After the show, I had to opportunity to speak with some of the audience. Brandon Jane said, “He was totally amazing. He guessed everything about me, stuff that people don’t know about me. Like I’m color-blind and he got it. I never talked to him before. It’s wild.” Also, Cassie Burriss said that, “It was amazing. I have no idea how he knew this stuff, but it was really impressive.” Cheers and clapping as the show ended seem to tell a lot about what the remainder of the crowd thought of the show.

Rex has many clients around the country, and his manager was kind enough to share some of the bigger name corporate clients he has. Names such as Microsoft, AFLAC, SC Johnson, GE, McDonald’s, and Century 21 populate a list of many. He has also entertained at the home of AOL founder James Kimsey.

Sikes was kind enough to put me in touch with another person who saw his performance. I spoke with Debi Derryberry, better known to us as the voice of the cartoon character Jimmy Neutron, about her experience with Sikes. “I am generally a skeptic…he’s nothing short of astounding. He made me a believer.” Derryberry said that he performed at the graduation ceremony of Castaldi’s Killer Boot Camp. Derryberry is a believer because she sat, “less than six feet away, and it couldn't’t be sleight of hand.”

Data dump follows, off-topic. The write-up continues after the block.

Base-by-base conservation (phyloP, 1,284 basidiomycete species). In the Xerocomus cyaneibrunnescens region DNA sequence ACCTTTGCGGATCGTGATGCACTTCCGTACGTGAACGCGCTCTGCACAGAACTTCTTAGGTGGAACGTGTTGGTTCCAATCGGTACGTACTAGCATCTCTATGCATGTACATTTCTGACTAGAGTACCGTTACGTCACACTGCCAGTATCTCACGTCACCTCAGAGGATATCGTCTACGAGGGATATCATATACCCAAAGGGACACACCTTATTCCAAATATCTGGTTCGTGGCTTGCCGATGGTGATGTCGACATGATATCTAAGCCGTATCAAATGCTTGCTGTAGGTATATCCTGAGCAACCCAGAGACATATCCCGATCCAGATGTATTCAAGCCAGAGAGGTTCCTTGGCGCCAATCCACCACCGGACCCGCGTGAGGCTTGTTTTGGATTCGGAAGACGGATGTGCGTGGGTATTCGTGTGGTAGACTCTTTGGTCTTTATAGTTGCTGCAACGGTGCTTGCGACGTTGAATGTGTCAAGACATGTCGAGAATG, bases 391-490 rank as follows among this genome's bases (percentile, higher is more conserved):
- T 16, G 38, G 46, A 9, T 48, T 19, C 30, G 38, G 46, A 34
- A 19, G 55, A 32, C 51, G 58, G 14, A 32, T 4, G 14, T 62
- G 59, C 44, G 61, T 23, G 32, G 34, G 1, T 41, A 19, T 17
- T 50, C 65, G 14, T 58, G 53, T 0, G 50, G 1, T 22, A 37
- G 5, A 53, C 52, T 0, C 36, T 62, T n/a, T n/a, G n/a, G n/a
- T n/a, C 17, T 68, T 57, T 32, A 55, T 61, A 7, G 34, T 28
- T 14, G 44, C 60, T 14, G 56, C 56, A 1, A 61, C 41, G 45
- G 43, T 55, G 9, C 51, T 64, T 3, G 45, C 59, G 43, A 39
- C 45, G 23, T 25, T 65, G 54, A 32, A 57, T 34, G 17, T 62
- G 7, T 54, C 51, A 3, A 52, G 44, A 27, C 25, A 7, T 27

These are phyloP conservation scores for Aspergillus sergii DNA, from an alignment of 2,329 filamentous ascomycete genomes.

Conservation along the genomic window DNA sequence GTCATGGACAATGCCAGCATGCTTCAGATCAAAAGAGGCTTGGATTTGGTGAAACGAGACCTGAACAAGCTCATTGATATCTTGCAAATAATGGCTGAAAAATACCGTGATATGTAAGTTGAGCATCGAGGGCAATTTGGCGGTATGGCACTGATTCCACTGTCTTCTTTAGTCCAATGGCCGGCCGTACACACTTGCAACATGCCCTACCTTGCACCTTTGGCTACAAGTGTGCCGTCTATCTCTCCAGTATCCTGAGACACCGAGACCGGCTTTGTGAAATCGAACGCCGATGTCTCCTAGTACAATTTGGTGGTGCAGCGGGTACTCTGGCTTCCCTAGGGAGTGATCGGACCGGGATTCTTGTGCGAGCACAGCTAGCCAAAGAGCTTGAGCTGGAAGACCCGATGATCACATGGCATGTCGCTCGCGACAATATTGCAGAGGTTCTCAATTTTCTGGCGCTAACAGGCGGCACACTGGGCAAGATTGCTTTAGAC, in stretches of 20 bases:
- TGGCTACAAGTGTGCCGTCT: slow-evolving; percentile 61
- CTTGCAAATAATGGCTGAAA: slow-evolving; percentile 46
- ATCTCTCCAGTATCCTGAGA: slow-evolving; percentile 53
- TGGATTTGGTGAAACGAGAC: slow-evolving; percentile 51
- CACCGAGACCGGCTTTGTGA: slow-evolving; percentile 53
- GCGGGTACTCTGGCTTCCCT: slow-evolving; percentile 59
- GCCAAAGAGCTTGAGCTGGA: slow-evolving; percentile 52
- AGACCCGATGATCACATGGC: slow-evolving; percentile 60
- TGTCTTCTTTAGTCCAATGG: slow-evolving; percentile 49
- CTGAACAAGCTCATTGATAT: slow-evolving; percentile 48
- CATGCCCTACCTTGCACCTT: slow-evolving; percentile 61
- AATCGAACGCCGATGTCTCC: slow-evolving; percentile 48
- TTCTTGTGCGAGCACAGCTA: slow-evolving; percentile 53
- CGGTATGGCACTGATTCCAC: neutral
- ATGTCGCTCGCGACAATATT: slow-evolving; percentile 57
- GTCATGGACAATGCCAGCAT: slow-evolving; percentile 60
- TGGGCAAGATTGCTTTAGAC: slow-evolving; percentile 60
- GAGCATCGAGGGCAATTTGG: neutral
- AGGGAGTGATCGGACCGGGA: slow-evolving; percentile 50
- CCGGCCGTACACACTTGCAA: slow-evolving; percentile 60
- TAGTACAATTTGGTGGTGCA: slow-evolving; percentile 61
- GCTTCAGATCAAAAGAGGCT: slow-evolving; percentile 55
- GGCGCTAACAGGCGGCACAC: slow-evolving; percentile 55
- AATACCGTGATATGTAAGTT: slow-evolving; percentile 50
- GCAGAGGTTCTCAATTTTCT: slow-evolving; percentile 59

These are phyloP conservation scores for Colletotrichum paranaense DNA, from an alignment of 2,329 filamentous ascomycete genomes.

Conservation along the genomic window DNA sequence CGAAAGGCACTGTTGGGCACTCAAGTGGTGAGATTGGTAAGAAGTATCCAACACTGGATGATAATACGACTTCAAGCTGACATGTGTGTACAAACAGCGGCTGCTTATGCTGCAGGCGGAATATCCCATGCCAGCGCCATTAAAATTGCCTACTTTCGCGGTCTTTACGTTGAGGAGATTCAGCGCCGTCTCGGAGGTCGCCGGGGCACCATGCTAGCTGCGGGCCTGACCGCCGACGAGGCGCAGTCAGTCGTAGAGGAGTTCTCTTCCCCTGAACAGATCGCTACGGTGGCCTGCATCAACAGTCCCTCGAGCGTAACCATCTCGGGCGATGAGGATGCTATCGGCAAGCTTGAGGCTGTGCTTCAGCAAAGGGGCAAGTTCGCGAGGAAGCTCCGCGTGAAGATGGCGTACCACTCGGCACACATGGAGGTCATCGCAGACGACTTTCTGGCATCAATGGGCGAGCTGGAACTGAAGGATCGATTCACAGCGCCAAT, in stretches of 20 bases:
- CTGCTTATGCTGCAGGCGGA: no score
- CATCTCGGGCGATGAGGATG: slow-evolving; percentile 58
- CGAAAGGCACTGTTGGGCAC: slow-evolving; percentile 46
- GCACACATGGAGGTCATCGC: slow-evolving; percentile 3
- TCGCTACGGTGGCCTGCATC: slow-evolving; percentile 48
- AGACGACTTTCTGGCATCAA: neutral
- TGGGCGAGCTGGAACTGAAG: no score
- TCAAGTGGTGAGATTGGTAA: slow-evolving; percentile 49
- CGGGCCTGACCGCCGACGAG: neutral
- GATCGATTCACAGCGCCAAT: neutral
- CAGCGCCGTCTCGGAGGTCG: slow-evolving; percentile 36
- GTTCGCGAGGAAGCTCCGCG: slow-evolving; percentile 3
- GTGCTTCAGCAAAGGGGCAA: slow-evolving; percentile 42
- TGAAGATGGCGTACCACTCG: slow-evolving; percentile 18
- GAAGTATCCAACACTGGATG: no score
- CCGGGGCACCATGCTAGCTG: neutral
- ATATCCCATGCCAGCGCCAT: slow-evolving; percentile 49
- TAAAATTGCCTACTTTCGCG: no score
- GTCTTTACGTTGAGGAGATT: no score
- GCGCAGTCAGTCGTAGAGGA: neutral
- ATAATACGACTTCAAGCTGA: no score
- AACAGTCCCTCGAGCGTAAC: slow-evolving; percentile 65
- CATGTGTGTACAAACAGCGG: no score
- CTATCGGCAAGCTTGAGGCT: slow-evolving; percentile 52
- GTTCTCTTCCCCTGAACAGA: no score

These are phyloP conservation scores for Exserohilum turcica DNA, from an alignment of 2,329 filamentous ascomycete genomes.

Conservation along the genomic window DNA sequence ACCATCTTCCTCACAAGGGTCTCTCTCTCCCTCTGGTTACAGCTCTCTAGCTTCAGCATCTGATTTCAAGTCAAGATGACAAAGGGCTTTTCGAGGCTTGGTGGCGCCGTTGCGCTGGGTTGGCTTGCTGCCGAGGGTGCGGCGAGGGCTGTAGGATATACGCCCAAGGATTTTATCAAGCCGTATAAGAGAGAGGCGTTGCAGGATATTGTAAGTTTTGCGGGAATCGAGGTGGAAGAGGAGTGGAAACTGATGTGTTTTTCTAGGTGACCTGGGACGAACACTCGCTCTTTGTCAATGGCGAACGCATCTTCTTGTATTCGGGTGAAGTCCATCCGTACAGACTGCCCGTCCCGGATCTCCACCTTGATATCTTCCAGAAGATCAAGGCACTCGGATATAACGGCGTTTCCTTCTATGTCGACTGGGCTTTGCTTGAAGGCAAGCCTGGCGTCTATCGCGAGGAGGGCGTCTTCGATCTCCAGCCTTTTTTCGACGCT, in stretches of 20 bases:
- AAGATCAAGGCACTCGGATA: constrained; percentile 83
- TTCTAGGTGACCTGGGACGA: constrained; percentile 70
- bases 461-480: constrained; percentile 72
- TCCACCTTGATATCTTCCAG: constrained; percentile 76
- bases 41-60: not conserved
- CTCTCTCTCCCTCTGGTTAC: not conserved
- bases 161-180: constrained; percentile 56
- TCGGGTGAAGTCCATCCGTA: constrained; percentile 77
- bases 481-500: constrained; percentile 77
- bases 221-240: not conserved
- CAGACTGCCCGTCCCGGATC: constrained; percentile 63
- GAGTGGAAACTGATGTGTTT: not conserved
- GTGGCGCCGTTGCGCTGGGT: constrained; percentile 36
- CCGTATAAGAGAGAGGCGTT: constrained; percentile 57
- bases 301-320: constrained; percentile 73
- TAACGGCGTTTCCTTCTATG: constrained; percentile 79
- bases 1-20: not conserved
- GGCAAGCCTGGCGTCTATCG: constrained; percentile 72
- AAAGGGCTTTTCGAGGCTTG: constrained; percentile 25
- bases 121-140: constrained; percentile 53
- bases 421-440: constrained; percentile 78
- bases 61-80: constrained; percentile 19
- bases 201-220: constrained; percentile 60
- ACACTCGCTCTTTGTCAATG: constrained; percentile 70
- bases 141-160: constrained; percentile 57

Fortunately, I was also able to obtain an interview with Sikes after the show, but you’ll have to wait until the next issue of The Highlander for that.

Copyright: The Highlander 2005 Used with permmision


Rex demonstrates "lie detecting" and concludes this demonstration with amazing mind reading!

They love it! So much so this guy jumped up - raced onto the stage to high-five Rex who had just successfully reads his mind!!!

Like the others she was blown away when Mind Reader "Rex told me about stuff - no one else could know!"